Pete’s Dragon is rated PG and has a running time of 1 hour and 43 minutes.

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Captain America: The Winter Soldier

ImageJust as Spidey is swinging back into theaters for, doubtless, another big opening at the box office, The People’s Critic is just getting a chance to write up the Spring’s first big blockbuster. That’s right, Cap is back, and in a big, big way! Remember when Sam Raimi’s Spiderman came out, and everyone was saying, “Now that is how you make a comic book movie!”? But then The Dark Knight came out and everyone said, “No wait, now that is how you make a comic book movie!” Taking nothing away from Spiderman, The Dark Knight, or the other entries in the Marvel franchise, I would like to formally invite Captain America: The Winter Soldier into the conversation because this is how you make a comic book movie!

To begin with, Captain America: The Winter Soldier is a terrific political conspiracy thriller in the style of Three Days of the Condor or The Parallax View except with superheroes and a bigger budget. I can honestly say that anyone can enjoy this film even without previous knowledge of other Marvel franchise films. I can say this because I took my mother to the film and she loved it. For those of you who know my mother’s skepticism to all things “comic,” that should send you to the theater immediately.

For those of you who don’t know my mother or need even more motivation, now I’m speaking to you. Captain America: The Winter Soldier is the follow-up to Joe Johnston’s 2011 film, Captain America: The First Avenger. The sequel, exquisitely directed by Anthony and Joe Russo, finds “Cap” Steve Rogers (Chris Evans) finally adjusting to life in the 21st century. Still an active member of S.H.I.E.L.D, Rogers continues to take missions but is finding modern ethics a bit distasteful compared to those he lived by in the 1940s.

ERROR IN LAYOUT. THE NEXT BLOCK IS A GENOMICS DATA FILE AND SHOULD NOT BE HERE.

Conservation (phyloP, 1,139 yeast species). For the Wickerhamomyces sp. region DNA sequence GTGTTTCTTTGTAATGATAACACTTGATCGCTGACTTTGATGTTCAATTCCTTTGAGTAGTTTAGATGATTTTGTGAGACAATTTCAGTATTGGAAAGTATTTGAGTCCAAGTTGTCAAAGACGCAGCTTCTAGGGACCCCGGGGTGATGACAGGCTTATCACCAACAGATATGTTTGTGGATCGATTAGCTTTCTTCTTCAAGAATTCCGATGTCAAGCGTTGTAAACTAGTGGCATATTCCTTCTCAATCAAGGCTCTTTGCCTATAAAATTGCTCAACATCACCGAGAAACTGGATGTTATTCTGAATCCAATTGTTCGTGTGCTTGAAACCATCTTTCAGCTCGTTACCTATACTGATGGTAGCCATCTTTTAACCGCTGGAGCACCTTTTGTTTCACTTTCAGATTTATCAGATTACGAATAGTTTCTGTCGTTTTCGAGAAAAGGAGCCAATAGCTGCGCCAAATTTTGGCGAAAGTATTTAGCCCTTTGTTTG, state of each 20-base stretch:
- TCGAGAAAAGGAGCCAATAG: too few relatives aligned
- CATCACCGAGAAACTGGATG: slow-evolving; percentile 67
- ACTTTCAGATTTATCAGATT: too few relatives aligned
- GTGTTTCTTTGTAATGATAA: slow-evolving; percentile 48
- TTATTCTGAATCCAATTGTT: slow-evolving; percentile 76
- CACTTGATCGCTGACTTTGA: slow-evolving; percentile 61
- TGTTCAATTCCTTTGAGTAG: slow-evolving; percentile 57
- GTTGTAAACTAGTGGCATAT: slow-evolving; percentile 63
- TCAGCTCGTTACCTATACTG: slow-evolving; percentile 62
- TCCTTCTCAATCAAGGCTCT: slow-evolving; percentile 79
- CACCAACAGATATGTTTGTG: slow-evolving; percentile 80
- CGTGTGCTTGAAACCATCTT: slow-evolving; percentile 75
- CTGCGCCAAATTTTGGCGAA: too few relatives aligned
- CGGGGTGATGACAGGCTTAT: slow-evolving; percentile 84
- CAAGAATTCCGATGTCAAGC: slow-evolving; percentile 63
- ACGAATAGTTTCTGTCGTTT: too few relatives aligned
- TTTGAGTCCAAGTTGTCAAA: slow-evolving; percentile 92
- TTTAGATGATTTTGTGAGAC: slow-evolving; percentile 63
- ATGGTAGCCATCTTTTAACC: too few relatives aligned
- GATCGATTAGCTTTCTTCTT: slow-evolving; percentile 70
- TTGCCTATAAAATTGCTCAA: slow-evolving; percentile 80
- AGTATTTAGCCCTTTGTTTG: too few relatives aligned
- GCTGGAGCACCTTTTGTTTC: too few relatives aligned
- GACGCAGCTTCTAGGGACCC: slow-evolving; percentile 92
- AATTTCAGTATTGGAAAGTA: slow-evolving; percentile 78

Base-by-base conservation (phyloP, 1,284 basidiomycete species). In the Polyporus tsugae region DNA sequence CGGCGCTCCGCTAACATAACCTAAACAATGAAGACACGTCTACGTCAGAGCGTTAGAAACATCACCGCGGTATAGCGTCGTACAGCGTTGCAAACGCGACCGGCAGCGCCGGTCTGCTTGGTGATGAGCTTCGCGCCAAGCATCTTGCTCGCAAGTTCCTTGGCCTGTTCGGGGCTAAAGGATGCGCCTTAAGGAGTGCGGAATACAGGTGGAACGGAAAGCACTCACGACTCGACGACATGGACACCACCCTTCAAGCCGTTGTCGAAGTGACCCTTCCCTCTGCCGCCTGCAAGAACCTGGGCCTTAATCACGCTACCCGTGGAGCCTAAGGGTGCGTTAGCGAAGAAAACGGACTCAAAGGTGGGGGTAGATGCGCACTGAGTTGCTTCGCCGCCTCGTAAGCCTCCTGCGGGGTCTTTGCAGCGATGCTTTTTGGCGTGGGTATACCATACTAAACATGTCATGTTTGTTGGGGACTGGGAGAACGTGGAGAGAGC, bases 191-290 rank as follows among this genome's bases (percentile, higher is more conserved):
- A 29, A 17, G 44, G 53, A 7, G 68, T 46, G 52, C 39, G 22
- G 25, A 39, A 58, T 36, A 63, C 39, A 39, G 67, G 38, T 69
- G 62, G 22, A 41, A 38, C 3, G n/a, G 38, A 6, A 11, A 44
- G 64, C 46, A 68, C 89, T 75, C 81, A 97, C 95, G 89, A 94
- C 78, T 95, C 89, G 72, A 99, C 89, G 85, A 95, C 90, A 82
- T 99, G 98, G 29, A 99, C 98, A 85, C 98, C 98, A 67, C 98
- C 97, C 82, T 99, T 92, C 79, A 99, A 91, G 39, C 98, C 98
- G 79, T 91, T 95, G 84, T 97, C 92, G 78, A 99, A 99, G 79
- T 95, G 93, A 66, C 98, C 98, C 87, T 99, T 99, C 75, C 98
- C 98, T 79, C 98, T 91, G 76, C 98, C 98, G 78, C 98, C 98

When S.H.I.E.L.D. director Nick Fury (Samuel L. Jackson), reveals a new initiative called Project Insight, Rogers has major doubts. Spearheaded by the World Security Council, Project Insight would use triangulated helicarriers that track bio-levels in all humans to determine future threats and then eliminate them before they can ever strike. Similar to the conflicts in the film Minority Report, this form of “pre-crime” judgment is a tough pill for Rogers to swallow. After Fury requests that Secretary of Defense Alexander Pierce (Robert Redford) delay Project Insight, Fury is suddenly attacked in one of the finest action sequences put to film in recent memory.

Now Rogers along with new pal, Sam Wilson (Anthony Mackie) and Agent Natasha Romanoff (Scarlet Johansson), must search to find who it is that is attacking S.H.I.E.L.D. and preserve the safety of America and the world. His efforts are complicated with the arrival of The Winter Soldier, a mysterious super soldier with talents and abilities rivaling those of Rogers’s. The cat’s mostly out of the bag regarding what the Winter Soldier’s identity truly is, but I will not reveal it here.

Back to my original statement about why this film belongs in the conversation of finest comic book movies. While many films of this genre are born into intergalactic conflicts and absurdly fantastic plotlines, the best of them are grounded, at least partially, in reality. The motive for Captain America has always been protecting his homeland from threats, and it is a credit to the Russo brothers and writers Christopher Marcus and Stephen McFeely to put him in an environment where he is doing that very thing.  Additionally, the performances are pitch perfect.  Evans brings the perfect balance of charm, bravado, and idealism to the role of Captain America, and Robert Redford puts forth a very real and noteworthy performance as Pierce, no doubt inspired by how Tommy Lee Jones treated his role as Colonel Phillips in Captain America: The First Avenger.